Back in 2012, when President Obama spoke about women in his speech at the Democratic convention, the emphasis was on the "health care choices that women should be making for themselves." But in his State of the Union address on Tuesday, it was all about economics.
"It's time we stop treating child care as a side issue, or a women's issue, and treat it like the national economic priority that it is for all of us," the president told the assembled joint session of Congress. "And that's why my plan will make quality child care more available, and more affordable, for every middle-class and low-income family with young children in America"Š—"Šby creating more slots and a new tax cut of up to $3,000 per child, per year."
The remarks drew a standing ovation from much of the audience. But up on the podium, where symbolic partisan reactions play out in real time, the contrast couldn't have been starker between Vice President Joe Biden, who leapt to his feet, and House Speaker John Boehner, who sat firmly in his chair. When asked to explain the behavior, Boehner spokesman Michael Steel suggested the speaker's response was really about proposals to raise the minimum wage.
"As a former small businessman, the Speaker knows that raising the minimum wage will cost American jobs," Steel wrote in an email, "as the nonpartisan Congressional Budget Office has confirmed." Nevertheless, Boehner's actions translated easily into tweets about how Republicans won't stand up for equal pay"Š—"Šliterally—and liberal outlets were quick to write it up. (The video, for anyone who missed the relevant segment, is below.)
The move, while perhaps impolitic, is not out of line with the GOP's record on equal pay. In recent years, Republicans have voted four times to block the Paycheck Fairness Act, even as Democrats have pushed for equal pay as part of their women's economic agenda. The Paycheck Fairness Act would make it easier for women to sue employers over pay discrimination, and, Senate Majority Leader Mitch McConnell has argued by way of explaining his vote against the legislation, would "double down on job loss—all while lining the pockets of trial lawyers." Meanwhile, the Lilly Ledbetter Fair Pay Act was the first bill Obama signed into law, and, in his State of the Union address Tuesday night, he outlined new initiatives to promote paid leave, child care, and raising the minimum wage.
Of course, the president's move to approach what have traditionally been considered women's issues as economic issues isn't new. It's a strategy Democrats deployed in full force in the 2014 midterms, as when Ilyse Hogue, the president of NARAL Pro Choice America, wrote that "middle-class families dependent on two incomes viscerally understand the inextricable connection between access to family planning and their economic outlook." Or when Stephanie Schriock, the president of the pro-abortion-rights women's group Emily's List announced that "the GOP's War on Women is, and has always been, an economic issue."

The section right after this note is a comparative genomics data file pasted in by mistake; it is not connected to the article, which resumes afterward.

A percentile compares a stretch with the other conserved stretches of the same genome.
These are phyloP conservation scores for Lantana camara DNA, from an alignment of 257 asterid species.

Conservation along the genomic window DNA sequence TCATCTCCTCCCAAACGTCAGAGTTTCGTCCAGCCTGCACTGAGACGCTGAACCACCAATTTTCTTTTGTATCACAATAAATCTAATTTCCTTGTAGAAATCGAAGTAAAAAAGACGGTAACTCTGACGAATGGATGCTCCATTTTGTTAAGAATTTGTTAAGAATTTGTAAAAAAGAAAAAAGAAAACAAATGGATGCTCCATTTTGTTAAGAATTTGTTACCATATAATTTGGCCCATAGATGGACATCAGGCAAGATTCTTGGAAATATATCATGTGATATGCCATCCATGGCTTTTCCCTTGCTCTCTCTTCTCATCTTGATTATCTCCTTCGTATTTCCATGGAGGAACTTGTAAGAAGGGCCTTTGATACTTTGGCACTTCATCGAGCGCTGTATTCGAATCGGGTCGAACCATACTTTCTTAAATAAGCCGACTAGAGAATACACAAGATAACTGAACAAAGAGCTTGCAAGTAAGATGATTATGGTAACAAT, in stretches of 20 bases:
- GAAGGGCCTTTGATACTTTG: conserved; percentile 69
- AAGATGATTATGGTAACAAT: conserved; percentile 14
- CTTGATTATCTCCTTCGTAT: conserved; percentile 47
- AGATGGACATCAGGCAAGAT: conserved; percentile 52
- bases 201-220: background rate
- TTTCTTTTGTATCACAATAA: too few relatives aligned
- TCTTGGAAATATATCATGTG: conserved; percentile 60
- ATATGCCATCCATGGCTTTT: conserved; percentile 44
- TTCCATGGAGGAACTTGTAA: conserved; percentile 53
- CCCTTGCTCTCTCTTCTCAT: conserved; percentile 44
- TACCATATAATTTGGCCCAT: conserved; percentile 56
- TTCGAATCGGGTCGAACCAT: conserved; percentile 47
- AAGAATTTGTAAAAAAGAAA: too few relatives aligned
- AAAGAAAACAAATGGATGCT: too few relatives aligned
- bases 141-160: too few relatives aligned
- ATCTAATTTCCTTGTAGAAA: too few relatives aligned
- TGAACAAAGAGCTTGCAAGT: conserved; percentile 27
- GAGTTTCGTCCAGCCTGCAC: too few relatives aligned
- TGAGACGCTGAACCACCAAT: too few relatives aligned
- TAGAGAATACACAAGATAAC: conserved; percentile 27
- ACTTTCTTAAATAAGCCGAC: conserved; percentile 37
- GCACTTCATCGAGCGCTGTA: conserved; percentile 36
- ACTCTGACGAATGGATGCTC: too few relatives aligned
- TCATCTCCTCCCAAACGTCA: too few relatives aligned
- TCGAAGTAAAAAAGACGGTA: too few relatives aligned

No sooner was the president's speech completed on Tuesday night then Planned Parenthood's Cecile Richards blasted out her support of the president's gendered economic theme. "Like the President, we believe all women—no matter where they live or how much money they make—deserve a fair shot and a chance to pursue their dreams," she said in a statement. "That begins with recognizing that for women, the ability to decide whether and when to have children is key to economic success."
And from a purely electoral perspective, the push makes sense. Recent focus groups and polls have found that most women "believe that 'enforcing equal pay for equal work' is the policy that would 'help women the most.'" And that "Republicans who openly deny the legitimacy of the issue will be seen as out of touch with women's life experiences."
Yet to look at the results of the past election, you wouldn't think it a terribly successful strategy. Despite all the messaging linking women's health care and economic well-being, the most prominent victories for women in the midterms went to antiabortion Republicans, like Iowa's Joni Ernst and Utah's Mia Love. And Congress turned significantly more against abortion rights overall. An analysis from NARAL found the House lost nine members who favor abortion rights while gaining 10 antiabortion members, and the Senate lost six members who support abortion rights while gaining eight antiabortion senators. At the state level, there's even more bad news for Democrats: Republicans control 11 more legislative chambers than they did in 2014.
Obama seems to be betting that he knows better than the most recent exit polls when it comes to winning over women. And if the recent uptick in his approval ratings among women is any indication, he's right.
This article is from the archive of our partner National Journal.
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